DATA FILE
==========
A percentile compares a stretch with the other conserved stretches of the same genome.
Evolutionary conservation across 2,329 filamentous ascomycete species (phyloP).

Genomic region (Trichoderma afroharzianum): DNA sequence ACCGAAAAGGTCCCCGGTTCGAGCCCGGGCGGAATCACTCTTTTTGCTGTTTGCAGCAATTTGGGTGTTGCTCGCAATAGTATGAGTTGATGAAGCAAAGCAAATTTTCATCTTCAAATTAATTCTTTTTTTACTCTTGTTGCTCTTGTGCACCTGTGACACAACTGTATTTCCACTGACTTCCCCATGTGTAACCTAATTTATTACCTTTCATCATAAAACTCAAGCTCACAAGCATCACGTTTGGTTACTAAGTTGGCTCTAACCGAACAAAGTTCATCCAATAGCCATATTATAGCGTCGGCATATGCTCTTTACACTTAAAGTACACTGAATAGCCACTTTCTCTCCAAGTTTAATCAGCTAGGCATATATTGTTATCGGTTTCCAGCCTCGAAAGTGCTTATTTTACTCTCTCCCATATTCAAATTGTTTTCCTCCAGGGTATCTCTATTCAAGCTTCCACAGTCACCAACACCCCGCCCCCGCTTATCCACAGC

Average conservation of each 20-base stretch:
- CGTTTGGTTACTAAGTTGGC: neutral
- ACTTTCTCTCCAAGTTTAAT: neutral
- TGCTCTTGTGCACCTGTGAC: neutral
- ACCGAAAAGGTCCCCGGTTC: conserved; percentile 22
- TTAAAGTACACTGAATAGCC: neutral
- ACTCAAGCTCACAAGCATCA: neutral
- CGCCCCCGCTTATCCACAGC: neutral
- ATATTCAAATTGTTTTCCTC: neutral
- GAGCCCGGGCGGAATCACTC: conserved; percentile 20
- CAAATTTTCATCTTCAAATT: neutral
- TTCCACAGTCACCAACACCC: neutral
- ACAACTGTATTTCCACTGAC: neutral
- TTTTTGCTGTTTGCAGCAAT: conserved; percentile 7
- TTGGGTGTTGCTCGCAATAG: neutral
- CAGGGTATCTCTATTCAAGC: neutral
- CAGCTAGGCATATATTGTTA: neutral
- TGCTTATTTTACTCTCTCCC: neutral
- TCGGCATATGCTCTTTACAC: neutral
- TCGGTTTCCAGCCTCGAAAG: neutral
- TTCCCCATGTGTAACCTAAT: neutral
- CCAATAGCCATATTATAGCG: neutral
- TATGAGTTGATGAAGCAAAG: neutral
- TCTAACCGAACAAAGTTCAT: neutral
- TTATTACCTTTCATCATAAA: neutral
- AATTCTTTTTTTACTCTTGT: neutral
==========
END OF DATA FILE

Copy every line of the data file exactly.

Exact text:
A percentile compares a stretch with the other conserved stretches of the same genome.
Evolutionary conservation across 2,329 filamentous ascomycete species (phyloP).

Genomic region (Trichoderma afroharzianum): DNA sequence ACCGAAAAGGTCCCCGGTTCGAGCCCGGGCGGAATCACTCTTTTTGCTGTTTGCAGCAATTTGGGTGTTGCTCGCAATAGTATGAGTTGATGAAGCAAAGCAAATTTTCATCTTCAAATTAATTCTTTTTTTACTCTTGTTGCTCTTGTGCACCTGTGACACAACTGTATTTCCACTGACTTCCCCATGTGTAACCTAATTTATTACCTTTCATCATAAAACTCAAGCTCACAAGCATCACGTTTGGTTACTAAGTTGGCTCTAACCGAACAAAGTTCATCCAATAGCCATATTATAGCGTCGGCATATGCTCTTTACACTTAAAGTACACTGAATAGCCACTTTCTCTCCAAGTTTAATCAGCTAGGCATATATTGTTATCGGTTTCCAGCCTCGAAAGTGCTTATTTTACTCTCTCCCATATTCAAATTGTTTTCCTCCAGGGTATCTCTATTCAAGCTTCCACAGTCACCAACACCCCGCCCCCGCTTATCCACAGC

Average conservation of each 20-base stretch:
- CGTTTGGTTACTAAGTTGGC: neutral
- ACTTTCTCTCCAAGTTTAAT: neutral
- TGCTCTTGTGCACCTGTGAC: neutral
- ACCGAAAAGGTCCCCGGTTC: conserved; percentile 22
- TTAAAGTACACTGAATAGCC: neutral
- ACTCAAGCTCACAAGCATCA: neutral
- CGCCCCCGCTTATCCACAGC: neutral
- ATATTCAAATTGTTTTCCTC: neutral
- GAGCCCGGGCGGAATCACTC: conserved; percentile 20
- CAAATTTTCATCTTCAAATT: neutral
- TTCCACAGTCACCAACACCC: neutral
- ACAACTGTATTTCCACTGAC: neutral
- TTTTTGCTGTTTGCAGCAAT: conserved; percentile 7
- TTGGGTGTTGCTCGCAATAG: neutral
- CAGGGTATCTCTATTCAAGC: neutral
- CAGCTAGGCATATATTGTTA: neutral
- TGCTTATTTTACTCTCTCCC: neutral
- TCGGCATATGCTCTTTACAC: neutral
- TCGGTTTCCAGCCTCGAAAG: neutral
- TTCCCCATGTGTAACCTAAT: neutral
- CCAATAGCCATATTATAGCG: neutral
- TATGAGTTGATGAAGCAAAG: neutral
- TCTAACCGAACAAAGTTCAT: neutral
- TTATTACCTTTCATCATAAA: neutral
- AATTCTTTTTTTACTCTTGT: neutral